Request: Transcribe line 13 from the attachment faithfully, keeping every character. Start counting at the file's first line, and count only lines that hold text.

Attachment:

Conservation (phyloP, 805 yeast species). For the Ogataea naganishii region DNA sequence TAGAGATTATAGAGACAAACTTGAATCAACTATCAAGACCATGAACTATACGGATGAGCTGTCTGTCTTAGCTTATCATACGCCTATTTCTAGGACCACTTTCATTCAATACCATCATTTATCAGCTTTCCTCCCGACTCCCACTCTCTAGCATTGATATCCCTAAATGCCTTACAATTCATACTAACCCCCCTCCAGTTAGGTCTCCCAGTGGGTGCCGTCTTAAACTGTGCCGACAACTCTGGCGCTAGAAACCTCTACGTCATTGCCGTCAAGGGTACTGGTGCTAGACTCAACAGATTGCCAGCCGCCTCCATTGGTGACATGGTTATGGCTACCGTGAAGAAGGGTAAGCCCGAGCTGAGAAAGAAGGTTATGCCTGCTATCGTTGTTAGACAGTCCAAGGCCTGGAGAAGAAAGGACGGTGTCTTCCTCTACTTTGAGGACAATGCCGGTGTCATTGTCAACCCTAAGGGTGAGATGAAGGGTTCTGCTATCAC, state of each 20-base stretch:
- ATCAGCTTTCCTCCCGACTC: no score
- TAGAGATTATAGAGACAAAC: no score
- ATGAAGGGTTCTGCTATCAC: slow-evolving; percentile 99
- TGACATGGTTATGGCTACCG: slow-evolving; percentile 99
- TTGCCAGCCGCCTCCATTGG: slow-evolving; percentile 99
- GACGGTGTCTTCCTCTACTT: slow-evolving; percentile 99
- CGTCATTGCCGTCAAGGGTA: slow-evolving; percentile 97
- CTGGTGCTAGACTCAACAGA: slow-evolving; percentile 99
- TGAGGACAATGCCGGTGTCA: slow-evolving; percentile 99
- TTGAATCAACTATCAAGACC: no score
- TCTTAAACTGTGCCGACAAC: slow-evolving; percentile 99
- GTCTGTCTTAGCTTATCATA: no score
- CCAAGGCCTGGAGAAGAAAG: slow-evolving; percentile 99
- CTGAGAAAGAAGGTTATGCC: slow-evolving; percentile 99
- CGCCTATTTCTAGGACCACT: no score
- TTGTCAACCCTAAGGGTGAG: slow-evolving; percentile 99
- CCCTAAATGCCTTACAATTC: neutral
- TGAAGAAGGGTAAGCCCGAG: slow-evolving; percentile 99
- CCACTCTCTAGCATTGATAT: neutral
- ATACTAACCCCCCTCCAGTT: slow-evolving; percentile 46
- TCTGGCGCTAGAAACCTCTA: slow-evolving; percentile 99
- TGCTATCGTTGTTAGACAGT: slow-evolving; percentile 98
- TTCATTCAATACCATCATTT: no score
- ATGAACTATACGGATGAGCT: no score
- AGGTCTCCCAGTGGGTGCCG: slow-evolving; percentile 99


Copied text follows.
- GTCTGTCTTAGCTTATCATA: no score